How to install and setup the converter and base image

After checking the minimum system requirements and installing the necessary components, it's now time to install and configure the DesktopAppConverter and the base image.

Note: The commands used in this guide to run Desktop Bridge should work on Command Prompt as well as on PowerShell. However, the tool has been designed to work on PowerShell, so to avoid problems you'll be better off using PowerShell.

  1. Download the DesktopAppConverter (opens in new tab) from the Windows Store.
  2. On the Store, click the Install button to get the app.
  3. Once the DesktopAppConverter installs, do not launch the app, just close the Windows Store and continue with the steps below.
  4. Visit the Microsoft Download Center (opens in new tab) to grab the latest Desktop App Converter base image.
  5. Click the red Download button.

  1. Select the .wim file with build number that matches the version of Windows 10 you have installed on your PC. For example, BaseImage-14393.wim, if you're running Windows 10 build 14393.
  2. Click Next on the support page to begin the download.

  1. If you don't know your current Windows 10 version number, use the Windows key + R keyboard shortcut, type the winver command on Run, and click OK.

  1. Open the Start menu and do a search for PowerShell.
  2. Right-click the app and select Run as administrator.
  3. Type the following command and press Enter:Set-ExecutionPolicy bypass
  4. Enter the letter A and press Enter to continue.

  1. Now it's the time to set up Desktop Bridge with the base image, and to do that type the following command:DesktopAppConverter.exe -Setup -BaseImage C:\PATH-TO-IMAGE\BaseImage-1XXXX.wim -VerboseImportant: You must change "XXXX" on the name of the base image to the number of the image you downloaded and remember to specify the path to the location of the image. For example: DesktopAppConverter.exe -Setup -BaseImage C:\Users\admin\Downloads\BaseImage-14393.wim -Verbose.The below image shows an example of the complete command.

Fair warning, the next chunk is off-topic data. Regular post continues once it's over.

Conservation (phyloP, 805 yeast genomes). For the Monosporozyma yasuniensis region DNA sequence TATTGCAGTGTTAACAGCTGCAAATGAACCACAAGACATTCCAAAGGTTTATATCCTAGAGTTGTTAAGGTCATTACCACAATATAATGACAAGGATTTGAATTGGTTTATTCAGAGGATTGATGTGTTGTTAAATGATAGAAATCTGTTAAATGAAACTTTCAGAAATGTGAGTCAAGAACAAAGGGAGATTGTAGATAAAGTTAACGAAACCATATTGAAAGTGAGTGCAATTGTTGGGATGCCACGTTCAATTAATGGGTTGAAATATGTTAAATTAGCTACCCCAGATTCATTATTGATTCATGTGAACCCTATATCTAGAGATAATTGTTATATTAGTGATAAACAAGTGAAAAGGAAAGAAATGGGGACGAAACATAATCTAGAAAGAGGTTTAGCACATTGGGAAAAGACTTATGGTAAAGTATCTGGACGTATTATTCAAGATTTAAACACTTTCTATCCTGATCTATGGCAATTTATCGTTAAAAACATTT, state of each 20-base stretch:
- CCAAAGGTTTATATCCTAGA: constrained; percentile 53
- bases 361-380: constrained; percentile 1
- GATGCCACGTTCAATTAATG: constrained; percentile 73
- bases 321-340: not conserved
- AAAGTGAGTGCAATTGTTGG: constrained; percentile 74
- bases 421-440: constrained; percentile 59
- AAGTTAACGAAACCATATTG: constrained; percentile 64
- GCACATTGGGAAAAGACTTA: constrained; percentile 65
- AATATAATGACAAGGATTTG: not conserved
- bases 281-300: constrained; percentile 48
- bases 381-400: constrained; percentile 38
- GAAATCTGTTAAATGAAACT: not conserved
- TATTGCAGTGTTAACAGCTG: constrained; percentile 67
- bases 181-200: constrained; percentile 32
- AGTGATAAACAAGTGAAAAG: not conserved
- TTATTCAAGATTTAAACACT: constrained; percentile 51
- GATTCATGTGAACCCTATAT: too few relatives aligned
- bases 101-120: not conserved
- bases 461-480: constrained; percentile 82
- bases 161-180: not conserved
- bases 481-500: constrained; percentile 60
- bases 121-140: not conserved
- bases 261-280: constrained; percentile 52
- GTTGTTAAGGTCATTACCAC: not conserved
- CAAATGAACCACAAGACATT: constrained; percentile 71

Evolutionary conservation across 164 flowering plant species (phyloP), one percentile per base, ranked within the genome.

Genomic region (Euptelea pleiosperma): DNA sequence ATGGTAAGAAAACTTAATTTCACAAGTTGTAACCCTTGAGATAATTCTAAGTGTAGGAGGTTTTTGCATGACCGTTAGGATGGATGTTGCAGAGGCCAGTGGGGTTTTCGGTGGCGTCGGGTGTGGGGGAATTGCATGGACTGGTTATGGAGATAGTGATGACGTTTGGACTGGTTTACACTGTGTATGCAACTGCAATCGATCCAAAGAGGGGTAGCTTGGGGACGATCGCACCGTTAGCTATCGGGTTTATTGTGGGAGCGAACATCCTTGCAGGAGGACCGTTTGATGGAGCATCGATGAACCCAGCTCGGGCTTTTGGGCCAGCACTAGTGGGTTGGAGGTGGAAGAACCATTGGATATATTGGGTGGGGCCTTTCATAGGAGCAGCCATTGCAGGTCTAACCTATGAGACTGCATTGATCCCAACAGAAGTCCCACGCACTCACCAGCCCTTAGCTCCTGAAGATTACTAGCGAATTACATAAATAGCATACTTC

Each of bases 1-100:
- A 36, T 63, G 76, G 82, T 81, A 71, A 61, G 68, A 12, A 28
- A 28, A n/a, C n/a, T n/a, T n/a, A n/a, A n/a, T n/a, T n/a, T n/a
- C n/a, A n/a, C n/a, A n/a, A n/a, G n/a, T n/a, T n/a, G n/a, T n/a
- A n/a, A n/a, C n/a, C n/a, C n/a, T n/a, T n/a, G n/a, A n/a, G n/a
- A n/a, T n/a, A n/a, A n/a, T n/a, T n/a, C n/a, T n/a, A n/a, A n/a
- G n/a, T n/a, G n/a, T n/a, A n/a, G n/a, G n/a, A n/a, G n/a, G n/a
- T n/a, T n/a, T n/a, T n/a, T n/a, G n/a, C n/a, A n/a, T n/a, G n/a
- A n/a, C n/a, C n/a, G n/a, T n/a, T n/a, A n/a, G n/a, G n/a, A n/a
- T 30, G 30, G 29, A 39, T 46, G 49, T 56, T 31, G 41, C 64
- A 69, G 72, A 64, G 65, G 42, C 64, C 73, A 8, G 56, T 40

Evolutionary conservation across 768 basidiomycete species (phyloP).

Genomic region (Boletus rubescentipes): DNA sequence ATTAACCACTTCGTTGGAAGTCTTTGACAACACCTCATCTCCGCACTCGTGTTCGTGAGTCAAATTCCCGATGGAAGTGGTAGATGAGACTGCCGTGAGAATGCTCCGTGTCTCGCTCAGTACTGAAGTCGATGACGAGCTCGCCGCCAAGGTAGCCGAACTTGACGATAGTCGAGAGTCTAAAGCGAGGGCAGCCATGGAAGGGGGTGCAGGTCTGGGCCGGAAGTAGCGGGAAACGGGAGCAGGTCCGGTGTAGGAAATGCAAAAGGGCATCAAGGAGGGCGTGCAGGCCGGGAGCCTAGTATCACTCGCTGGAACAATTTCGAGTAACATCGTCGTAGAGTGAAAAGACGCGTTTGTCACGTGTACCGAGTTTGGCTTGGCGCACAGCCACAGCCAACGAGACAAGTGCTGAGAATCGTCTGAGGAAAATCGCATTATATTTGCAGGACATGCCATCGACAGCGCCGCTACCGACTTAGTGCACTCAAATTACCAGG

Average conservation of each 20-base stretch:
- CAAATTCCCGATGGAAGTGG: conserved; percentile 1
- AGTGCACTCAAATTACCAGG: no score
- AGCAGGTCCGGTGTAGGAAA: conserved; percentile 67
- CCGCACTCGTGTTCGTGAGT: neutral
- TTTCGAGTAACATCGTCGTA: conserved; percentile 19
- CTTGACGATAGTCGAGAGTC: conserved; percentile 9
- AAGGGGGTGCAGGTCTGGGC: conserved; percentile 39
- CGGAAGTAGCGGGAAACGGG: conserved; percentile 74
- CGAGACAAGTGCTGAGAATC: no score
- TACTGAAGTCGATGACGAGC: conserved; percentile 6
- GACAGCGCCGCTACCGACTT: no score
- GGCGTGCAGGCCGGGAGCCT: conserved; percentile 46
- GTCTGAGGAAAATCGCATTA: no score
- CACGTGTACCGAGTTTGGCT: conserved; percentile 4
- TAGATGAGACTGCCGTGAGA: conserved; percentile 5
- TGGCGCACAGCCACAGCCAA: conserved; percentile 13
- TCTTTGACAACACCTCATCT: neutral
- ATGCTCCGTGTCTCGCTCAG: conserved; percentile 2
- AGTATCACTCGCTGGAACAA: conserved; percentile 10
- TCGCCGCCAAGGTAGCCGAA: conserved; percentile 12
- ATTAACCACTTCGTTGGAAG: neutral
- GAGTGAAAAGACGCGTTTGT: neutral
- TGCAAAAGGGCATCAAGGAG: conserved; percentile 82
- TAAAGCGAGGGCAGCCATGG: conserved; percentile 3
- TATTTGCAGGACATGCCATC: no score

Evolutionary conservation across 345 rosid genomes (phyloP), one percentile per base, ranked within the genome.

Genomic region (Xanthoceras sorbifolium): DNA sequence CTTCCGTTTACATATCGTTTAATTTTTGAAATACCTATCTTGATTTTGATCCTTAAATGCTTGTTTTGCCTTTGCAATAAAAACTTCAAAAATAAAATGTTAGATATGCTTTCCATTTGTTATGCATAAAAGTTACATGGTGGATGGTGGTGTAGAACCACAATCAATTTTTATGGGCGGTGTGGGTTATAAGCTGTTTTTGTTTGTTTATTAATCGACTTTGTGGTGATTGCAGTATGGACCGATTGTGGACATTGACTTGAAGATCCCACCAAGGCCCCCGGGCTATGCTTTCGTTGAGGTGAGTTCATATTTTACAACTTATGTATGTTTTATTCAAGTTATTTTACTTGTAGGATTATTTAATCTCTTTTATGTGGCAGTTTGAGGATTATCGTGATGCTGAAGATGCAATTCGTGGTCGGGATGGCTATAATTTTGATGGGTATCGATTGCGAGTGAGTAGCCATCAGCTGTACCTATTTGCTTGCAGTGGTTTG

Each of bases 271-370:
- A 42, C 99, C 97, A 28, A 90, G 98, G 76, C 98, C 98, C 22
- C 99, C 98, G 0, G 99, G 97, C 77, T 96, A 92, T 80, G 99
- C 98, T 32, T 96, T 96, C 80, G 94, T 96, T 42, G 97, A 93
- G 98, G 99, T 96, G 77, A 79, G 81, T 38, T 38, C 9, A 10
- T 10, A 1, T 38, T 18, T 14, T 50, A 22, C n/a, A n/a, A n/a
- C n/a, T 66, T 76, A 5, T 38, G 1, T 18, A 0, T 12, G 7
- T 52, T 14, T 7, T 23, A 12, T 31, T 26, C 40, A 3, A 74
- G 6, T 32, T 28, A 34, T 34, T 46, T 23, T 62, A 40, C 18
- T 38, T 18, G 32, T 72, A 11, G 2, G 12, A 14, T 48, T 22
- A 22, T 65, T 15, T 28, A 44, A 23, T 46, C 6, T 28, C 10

1. Restart your computer if prompted. Then PowerShell will open automatically to complete the setup after the reboot by expanding the image to prep the isolated environment.

Once the setup completes, you'll end up in the root directory of the DesktopAppConverter. In my experience, it works better if you continue with next set of instructions while in the root directory of the converter. At least for the purpose of this guide, leave PowerShell open and continue with the instructions below.

How to convert desktop apps to Windows Store apps

Congratulations! You made it this far, and now it's the time to have fun. After setting up the converter, you can proceed to convert your traditional desktop app into a Universal Windows Platform app.

For this guide, I chose to convert the popular Notepad++ desktop app, which you can always download and use from the official site. Of course, you can always try to use your own application or another installer.

Quick Tip: It's important to download the app installer in its own folder, as the converter will copy all the files from that location to the isolated environment.

To convert a desktop app into a modern app, do the following:

  1. If you don't have PowerShell already open, bring up the Start menu and do a search for PowerShell.
  2. Right-click the app and select Run as administrator.
  3. Type the following command and press Enter to convert the app:DesktopAppConverter.exe -Installer C:\APP-INSTALLER-PATH\APP-NAME.exe -InstallerArguments "/S" -Destination C:\APP-CONVERSION-OUTPUT\APP-NAME -PackageName "APP-NAME" -Publisher "CN=PUBLISHER-NAME" -Version 0.0.0.1 -MakeAppx -VerboseWith this command we're invoking the DesktopAppConverter and passing several arguments. The -Installer switch is used to note the location of the installer. The InstallerAgument "/S" allows to run the installer in silent mode inside the isolated environment, which let the converter record the install process without user interaction.Then the -Destination switch notes the location the converter will output the final project files. And the rest of the parameters will define the identity of the app, such as package and publisher name, and version number.Remember that you must update the command line with the appropriate information for your application and paths. Here's an example: DesktopAppConverter.exe -Installer C:\Users\admin\Downloads\npp.7.Installer.exe -InstallerArguments "/S" -Destination C:\Users\admin\Downloads\NotepadPlus -PackageName "NotepadPlus" -Publisher "CN=NotepadPlus" -Version 0.0.0.1 -MakeAppx -Verbose

The DesktopAppConverter will then kick in and begin the conversion process, which can take a while depending on your system.

How to install a converted app on Windows 10

Once the process completes without any red flags, you'll end up with a project folder that contains a file with a .appx extension.

The final step will be to install the converted app on your computer and to do this you'll need to use PowerShell.

To install an APPX application on Windows 10, do the following: